5.2.6 Interaction between proteins and carbohydrates/aldehydes (Maillard reaction)

Maillard reaction (nonenzymic browning) refers to a complex set of reactions initiated by reaction between amines and carbonyl compounds, which, at elevated temperatures, decompose and eventually condense into insoluble brown products known as melanoidins. This reaction occurs not only in foods during processing but can also occur in biological systems. In either case, proteins and amino acids generally provide an amino component while reducing sugars, ascorbic acid and carbonyl compounds generated from lipid oxidation provide the carbonyl component. (Fig. 5.5 Sugar Amine Condensation), (Fig. 5.6 Amadori Rearrangement), (Fig. 5.7 Degradation of Amadori Compounds), (Fig. 5.8 Dehydration and Fragmentation), fig_5.9.swf

5.2.7 Significance of the Maillard Reaction

Maillard [Sugar – amino] type browning is most prevalent – because it requires relatively low energy of activation and is autocatalytic. Direct caramelization requires high energy of activation. Therefore occurs to a limited extent in food. Significance of Maillard reaction in food processing is given below.

1. Production of colour

  • Desirable as in coffee, chocolate bread crust, toast etc.
  • Undesirable, as in milk & milk products (khoa, condensed milk, milk powder etc) and in many intermediate moisture products.

2. Production of flavour and off-flavour

  • Flavour (odour) are due to formation of volatile products e.g. fission products and strecker aldehydes
  • Substances tasting sweet & bitter may be involved

3. Antioxidant properties

  • Maillard reaction products are reported by have antioxidant properties.
  • This is thought to be due to formation of reductones, chelating of heavy metals,which may otherwise act as a proxidant.

4. Toxicity
  • Through possible formation of imidazoles N-nitroso derivatives.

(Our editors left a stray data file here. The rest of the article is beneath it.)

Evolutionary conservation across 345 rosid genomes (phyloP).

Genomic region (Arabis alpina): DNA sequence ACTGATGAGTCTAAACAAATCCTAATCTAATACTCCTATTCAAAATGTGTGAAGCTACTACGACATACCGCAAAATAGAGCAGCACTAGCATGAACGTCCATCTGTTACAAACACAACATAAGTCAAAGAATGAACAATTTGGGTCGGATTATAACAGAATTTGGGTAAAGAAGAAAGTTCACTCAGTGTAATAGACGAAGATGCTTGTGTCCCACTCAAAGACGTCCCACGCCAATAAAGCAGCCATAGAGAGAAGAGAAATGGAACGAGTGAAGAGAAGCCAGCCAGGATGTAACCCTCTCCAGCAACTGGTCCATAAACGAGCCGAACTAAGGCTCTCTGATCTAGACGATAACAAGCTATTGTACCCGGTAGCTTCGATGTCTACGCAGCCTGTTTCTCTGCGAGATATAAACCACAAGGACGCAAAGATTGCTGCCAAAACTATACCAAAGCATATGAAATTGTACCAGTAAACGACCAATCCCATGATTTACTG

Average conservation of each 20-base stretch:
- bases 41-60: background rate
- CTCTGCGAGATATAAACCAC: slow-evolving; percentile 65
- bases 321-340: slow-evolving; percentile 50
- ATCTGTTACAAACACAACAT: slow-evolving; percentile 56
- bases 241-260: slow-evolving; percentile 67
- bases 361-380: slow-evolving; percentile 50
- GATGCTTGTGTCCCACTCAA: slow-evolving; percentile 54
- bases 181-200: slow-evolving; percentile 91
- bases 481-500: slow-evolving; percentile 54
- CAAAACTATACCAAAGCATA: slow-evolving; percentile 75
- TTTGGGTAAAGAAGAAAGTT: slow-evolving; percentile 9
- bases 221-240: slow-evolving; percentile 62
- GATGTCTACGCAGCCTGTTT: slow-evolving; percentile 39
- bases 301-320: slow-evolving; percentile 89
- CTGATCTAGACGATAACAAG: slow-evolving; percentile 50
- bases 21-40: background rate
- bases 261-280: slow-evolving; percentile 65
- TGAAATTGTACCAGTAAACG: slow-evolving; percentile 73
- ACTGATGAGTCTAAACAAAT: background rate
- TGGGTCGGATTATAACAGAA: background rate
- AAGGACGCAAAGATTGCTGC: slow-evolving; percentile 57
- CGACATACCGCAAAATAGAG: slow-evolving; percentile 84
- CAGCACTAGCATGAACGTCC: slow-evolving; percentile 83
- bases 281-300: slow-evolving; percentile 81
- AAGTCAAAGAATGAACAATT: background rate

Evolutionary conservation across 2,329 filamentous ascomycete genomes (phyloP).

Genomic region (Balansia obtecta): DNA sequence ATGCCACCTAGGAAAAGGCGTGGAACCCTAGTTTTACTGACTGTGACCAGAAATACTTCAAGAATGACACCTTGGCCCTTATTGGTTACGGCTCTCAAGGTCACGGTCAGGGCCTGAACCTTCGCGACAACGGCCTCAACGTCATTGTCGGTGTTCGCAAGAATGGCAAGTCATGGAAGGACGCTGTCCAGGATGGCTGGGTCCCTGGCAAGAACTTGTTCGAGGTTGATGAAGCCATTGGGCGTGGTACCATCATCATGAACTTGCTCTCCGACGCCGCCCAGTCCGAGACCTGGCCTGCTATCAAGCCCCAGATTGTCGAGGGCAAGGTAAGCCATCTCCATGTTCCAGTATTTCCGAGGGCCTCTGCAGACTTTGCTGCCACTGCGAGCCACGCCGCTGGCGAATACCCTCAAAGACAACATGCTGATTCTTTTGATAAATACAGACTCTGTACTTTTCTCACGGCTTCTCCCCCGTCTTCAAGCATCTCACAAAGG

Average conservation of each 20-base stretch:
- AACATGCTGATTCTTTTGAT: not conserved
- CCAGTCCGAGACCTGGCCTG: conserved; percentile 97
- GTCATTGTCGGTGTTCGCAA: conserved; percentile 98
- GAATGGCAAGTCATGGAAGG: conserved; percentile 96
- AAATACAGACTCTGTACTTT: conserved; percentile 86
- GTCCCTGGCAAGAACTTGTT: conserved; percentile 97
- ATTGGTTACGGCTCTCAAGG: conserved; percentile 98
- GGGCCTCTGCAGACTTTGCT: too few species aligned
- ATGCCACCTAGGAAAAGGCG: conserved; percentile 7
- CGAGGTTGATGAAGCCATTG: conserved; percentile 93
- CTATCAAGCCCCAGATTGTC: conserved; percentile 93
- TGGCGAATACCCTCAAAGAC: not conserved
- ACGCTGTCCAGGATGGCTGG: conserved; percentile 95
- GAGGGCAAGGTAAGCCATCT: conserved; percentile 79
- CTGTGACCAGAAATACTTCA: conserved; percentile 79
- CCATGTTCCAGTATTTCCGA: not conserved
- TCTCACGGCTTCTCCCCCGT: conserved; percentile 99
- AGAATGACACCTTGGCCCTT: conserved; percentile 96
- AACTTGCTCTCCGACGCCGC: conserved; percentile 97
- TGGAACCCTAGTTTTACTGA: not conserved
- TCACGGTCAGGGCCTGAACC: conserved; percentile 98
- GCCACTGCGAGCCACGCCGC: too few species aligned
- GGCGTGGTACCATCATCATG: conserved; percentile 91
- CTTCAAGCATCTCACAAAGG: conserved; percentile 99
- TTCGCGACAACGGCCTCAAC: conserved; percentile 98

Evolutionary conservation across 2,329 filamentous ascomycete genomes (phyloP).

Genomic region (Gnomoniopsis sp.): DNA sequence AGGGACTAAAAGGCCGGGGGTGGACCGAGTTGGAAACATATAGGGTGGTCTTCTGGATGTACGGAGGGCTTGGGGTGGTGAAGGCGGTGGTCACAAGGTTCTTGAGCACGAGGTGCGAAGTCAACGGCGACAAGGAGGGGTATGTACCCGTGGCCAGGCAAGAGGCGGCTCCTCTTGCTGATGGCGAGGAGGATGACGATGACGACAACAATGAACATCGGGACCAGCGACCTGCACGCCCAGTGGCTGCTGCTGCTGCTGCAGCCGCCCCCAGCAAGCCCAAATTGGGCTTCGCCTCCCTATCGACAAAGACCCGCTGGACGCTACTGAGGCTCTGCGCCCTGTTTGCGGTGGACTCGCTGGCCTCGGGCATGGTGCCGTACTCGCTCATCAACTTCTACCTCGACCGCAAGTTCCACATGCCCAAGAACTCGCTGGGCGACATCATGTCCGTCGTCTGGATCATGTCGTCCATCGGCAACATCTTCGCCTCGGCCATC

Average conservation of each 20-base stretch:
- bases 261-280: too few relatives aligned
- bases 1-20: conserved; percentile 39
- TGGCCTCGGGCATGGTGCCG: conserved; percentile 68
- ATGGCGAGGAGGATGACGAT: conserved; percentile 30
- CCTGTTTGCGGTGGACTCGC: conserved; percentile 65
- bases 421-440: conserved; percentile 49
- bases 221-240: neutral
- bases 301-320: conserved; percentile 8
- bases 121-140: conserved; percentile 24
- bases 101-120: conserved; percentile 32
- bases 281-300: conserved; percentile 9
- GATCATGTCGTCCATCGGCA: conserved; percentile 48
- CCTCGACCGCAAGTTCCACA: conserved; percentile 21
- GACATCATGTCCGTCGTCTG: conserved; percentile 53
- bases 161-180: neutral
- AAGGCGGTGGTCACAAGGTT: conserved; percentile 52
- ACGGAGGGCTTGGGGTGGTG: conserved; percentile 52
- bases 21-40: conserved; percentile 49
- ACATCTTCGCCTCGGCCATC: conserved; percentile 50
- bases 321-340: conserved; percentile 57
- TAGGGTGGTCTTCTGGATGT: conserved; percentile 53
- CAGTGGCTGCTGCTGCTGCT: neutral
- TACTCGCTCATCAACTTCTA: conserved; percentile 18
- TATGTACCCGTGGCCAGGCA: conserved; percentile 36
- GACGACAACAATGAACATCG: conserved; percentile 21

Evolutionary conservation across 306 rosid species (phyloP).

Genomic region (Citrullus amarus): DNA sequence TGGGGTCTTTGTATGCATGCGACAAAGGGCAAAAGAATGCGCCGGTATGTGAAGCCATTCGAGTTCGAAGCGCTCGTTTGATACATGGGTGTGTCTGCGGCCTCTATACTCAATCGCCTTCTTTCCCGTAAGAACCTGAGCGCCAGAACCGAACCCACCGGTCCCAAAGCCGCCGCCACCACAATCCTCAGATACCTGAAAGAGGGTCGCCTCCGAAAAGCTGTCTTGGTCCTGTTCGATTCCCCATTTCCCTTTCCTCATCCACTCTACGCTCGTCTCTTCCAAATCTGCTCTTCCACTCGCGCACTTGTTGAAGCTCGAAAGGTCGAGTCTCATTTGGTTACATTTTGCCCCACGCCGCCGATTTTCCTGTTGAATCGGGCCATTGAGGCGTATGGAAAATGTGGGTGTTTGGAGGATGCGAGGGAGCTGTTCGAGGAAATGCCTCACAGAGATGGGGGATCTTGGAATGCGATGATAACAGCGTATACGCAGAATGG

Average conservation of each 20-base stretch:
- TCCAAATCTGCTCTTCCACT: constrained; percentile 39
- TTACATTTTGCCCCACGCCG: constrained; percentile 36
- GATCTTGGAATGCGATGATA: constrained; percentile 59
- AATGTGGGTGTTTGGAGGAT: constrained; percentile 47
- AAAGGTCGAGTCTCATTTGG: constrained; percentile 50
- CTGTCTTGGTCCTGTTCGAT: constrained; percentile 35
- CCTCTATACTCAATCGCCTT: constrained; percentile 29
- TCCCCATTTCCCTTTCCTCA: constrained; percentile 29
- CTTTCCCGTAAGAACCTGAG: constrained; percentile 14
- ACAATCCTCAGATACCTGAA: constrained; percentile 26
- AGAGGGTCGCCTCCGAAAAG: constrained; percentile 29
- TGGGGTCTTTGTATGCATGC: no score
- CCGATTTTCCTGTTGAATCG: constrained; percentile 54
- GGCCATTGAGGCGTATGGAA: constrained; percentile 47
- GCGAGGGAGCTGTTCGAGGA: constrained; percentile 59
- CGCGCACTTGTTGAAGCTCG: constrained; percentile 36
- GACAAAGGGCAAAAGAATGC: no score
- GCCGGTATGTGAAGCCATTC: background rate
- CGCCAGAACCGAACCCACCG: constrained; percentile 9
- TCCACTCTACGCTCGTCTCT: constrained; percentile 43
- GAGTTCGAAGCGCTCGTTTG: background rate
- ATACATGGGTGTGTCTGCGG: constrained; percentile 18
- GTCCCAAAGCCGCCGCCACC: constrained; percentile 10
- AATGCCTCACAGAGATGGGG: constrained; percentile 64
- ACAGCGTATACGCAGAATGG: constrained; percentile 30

• Some of the compounds are known to be carcinogenic in laboratory animals.
  • Intrinsic toxicity is due to nutritional properties of Maillard products and intermediates.

5. Nutritional implications
  • One of the important reasons for interest of food industry in Maillard browning is its relation to nutrition.
  • Considerations in this regards are reduction in nutritive value.
  • Loss of essential amino acids - especially lysine.
  • Loss of some vitamins.
  • Increase excretion of Zn in urine due formation of metal chelating compounds.
  • Reduced digestibility due to development of cross-links between lactose and protein.
  • Inhibition of trypsin, carboxypeptidases (A and B) and amino peptidase by Maillard reaction production – metabolic inhibitors.
  • Inhibition of intestinal amino acid transport – disturbed amino acid utilization.
  • Lowered consumption of food due to prior palatability appearance and physical properties of the brown products.

5.2.8 Oxidation of amino acids

Methionine is oxidized to methionine sulfoxide by various peroxides. Under strong oxidizing conditions, methionine sulfoxide is further oxidized to methionine sulfone, and in some cases to homocysteic acid.

Last modified: Monday, 29 October 2012, 6:20 AM